VIM: New Route, Same DestinationPosted on by
Author – Alexander Kallen, MD, MPH
CDC’s Division of Healthcare Quality Promotion
Last week my colleague Dr. Brandi Limbago addressed the issue of carbapenem-resistant Enterobacteriaceae (CRE) and specifically enzymes called KPCs and NDM-1s that are causing the bacteria to become resistant to last-resort antibiotics. Today, CDC released a report about another enzyme causing CRE. This one is called VIM (Verona integron-encoded metallo-beta-lactamase). VIM has been found previously in a number of countries including Greece where this patient had been transferred from. View recommendations for surveillance and prevention here.
Just as Dr. Limbago mentioned last week, these enzymes are new routes to the same destination: CRE. All types of CRE are significant and emerging public health problems, regardless of their route to resistance or their country of origin. The fact is that we live in a very small world, medically speaking, and it’s not surprising that these organisms are moving from country to country. This situation simply reinforces the need for better antibiotic stewardship, transmission prevention and overall healthcare-associated infection (HAI) prevention in every hospital and practice – today.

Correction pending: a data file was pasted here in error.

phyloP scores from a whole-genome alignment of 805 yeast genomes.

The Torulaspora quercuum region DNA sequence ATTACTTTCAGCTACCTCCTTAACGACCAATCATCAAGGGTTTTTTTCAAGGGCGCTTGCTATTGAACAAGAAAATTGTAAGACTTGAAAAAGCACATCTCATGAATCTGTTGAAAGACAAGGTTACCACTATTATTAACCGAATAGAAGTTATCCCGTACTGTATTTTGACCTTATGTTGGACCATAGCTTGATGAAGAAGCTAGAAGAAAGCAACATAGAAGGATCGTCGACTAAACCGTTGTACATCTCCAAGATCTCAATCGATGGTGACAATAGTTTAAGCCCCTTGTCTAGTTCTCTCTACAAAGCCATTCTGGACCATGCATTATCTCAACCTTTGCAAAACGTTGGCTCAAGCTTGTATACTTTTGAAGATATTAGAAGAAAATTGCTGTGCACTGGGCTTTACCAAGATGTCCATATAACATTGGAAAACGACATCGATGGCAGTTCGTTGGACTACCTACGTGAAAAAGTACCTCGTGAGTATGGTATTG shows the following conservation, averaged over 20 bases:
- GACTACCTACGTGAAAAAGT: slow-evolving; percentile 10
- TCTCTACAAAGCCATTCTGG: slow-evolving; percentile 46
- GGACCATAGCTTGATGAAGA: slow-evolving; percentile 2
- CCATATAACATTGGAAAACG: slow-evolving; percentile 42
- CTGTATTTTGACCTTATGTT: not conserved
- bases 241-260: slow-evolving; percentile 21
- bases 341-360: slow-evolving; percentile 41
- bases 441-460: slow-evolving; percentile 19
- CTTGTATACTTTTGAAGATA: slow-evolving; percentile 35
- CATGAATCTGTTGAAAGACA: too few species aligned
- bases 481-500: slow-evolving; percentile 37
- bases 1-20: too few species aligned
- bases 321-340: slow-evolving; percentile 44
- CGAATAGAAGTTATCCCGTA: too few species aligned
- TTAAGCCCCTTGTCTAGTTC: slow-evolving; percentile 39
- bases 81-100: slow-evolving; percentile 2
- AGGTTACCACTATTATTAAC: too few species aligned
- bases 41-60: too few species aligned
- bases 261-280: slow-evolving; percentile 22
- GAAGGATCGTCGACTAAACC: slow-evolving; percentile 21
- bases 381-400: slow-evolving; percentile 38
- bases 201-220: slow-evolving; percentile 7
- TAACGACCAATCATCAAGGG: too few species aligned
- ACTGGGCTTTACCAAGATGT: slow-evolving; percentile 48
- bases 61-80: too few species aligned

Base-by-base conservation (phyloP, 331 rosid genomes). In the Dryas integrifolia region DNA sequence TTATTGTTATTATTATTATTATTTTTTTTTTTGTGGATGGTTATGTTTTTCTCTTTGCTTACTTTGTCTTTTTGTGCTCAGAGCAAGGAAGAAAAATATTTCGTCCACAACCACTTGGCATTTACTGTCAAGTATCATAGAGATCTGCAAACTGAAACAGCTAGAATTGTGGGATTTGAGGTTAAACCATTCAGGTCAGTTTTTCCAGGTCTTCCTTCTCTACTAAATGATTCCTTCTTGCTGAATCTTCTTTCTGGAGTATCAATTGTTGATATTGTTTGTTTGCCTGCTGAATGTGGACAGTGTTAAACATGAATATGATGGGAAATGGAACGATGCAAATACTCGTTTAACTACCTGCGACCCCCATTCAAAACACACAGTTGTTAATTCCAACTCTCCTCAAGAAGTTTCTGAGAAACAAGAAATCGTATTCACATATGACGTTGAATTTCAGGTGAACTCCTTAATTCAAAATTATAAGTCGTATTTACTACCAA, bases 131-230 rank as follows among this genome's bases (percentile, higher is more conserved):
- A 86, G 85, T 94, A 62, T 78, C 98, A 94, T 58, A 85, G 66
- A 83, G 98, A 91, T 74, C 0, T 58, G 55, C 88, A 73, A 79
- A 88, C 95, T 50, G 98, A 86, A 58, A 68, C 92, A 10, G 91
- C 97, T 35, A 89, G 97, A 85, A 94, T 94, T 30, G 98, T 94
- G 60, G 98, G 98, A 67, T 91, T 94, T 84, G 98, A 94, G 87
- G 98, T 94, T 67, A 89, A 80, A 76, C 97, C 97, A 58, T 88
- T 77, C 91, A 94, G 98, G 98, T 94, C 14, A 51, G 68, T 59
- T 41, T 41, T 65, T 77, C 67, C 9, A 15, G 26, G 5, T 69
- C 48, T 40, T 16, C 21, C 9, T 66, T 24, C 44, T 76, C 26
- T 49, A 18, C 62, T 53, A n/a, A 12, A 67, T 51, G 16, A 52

- Page last reviewed:March 25, 2011
- Page last updated:March 25, 2011
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